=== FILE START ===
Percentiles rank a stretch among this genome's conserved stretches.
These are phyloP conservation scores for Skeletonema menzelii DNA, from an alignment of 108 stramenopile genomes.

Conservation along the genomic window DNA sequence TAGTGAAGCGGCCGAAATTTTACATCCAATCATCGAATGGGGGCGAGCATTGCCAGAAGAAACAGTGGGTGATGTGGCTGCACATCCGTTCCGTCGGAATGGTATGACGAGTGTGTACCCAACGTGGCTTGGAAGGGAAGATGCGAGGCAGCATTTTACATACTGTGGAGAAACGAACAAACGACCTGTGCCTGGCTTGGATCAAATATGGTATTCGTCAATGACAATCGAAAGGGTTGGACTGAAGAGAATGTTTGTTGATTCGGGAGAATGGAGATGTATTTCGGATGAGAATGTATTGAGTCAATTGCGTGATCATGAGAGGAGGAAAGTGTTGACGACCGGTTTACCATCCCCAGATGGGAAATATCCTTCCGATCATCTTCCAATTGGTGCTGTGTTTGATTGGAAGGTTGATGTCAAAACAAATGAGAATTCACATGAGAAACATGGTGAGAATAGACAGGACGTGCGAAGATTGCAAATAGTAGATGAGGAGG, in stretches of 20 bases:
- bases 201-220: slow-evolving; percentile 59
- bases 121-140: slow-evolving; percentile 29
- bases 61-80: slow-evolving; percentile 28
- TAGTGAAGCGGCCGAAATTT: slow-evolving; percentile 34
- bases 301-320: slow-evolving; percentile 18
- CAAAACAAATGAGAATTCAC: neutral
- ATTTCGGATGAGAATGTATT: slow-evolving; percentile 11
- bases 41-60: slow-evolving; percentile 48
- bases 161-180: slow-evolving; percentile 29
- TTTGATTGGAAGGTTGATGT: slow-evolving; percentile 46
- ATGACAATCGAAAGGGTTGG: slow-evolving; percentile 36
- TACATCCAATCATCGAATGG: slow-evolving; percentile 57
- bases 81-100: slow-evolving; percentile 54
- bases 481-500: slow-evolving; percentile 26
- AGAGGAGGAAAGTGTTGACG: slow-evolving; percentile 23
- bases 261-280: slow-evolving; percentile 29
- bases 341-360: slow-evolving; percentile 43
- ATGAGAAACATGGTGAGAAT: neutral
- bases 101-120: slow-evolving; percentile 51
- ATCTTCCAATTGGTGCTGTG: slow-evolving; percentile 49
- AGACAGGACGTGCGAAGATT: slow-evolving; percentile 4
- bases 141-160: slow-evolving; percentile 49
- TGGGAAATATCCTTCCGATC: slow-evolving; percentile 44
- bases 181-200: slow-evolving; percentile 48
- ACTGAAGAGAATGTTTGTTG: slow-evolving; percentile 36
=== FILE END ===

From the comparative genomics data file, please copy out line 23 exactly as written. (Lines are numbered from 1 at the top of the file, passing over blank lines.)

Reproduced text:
- ATCTTCCAATTGGTGCTGTG: slow-evolving; percentile 49